The Beauty of Modern African Photography
In colonial times, African photos were only deemed excellent, if they were organised around the themes of history, representation identity and landscape. That is, these photos had to show the conditions of an African community. Today, the rules are different. Although these frameworks are still largely inherent in African photography today, the conceptual limits have been erased. What we have now is an explosion of creative photography in Africa.
Today, contemporary photography is breaking new barriers. Founded on a socially inclined documenting style, African photography is now merging the concepts of architecture, collage, drawing, technology and craft in such ways that we have never seen before. In today’s world, it now seems short-sighted to judge contemporary African photography solely on traditional or fashion, as it utilises a multi-layered creativity that Africans have been known to possess from time.
In fact, the world is fast clinging on to this new wave of African photographic talent. The UN General Assembly was the first to take the initiative, after declaring (2015-2024) the International Decade for People of African Descent. If you look closer at this timeline, you will have discovered a plethora of visual explorations conceptualising ancestry, cultural heritage, and spirituality which is a common theme of contemporary African photography.
Now, more than ever, there is a spotlight on talented African photographers. Many festivals such as Les Rencontres de Bamako (Mali), Addis Foto Fest (Ethiopia), LagosPhoto(Nigeria), and renowned initiatives such as the Cap Prize and the Market Photo Workshop are exposing the wealth of photography talents in Africa.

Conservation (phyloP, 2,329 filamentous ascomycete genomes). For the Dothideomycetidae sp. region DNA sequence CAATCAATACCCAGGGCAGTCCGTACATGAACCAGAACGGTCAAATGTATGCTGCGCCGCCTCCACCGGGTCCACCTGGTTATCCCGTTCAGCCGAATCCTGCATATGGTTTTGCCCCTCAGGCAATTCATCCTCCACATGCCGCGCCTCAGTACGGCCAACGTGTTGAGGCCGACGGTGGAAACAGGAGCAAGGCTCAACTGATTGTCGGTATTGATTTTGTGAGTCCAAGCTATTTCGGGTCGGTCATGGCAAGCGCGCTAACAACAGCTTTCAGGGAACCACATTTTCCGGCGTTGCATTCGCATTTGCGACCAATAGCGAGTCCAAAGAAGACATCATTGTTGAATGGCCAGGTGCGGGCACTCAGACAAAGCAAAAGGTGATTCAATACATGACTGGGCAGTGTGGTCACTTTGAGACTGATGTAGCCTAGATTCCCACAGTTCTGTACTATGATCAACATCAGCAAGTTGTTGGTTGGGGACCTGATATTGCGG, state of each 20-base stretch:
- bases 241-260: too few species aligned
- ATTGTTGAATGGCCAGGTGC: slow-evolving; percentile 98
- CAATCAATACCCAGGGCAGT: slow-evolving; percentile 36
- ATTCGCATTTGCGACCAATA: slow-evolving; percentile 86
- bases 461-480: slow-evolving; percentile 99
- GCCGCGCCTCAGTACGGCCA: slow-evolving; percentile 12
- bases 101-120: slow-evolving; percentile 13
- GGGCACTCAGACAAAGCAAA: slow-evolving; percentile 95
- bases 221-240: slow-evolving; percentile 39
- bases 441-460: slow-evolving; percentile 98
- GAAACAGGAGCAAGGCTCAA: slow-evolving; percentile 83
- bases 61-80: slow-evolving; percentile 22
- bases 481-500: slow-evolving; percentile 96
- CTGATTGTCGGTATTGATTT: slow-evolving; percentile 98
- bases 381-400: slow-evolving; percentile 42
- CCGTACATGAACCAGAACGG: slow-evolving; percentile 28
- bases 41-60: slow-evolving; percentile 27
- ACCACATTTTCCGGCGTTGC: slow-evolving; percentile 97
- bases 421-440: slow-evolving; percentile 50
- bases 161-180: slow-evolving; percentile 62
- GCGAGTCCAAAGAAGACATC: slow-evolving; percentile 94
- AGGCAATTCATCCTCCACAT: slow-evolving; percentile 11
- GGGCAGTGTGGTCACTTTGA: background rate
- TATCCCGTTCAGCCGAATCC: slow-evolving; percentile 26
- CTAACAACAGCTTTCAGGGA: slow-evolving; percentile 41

The Future of African Contemporary Photography
Compared to industries like manufacturing, banking and oil, African markets have yet to fully invest in creative industries like art and photography. Is this is a case for concern? Yes, because contemporary photographers are tossed into the wild, forced to battle challenges of limited budgets and cheap clients. African photographers now have to build stronger portfolio of work and have engaging social media platforms to reach the international space.
That being said, this presents a unique opportunity for African photographers. For them to survive a choky industry, they have to diversify their income. This means, more creativity and diversity, as many photographers in the continent now merge fashion, art and décor with their works. What seemedlike a challenge is slowly contributing to the future of African photography.
Without a doubt, we will only see more and more insanely imaginative works of contemporary African photographyfrom here on out.
Written by Nigerian writer Godwin O.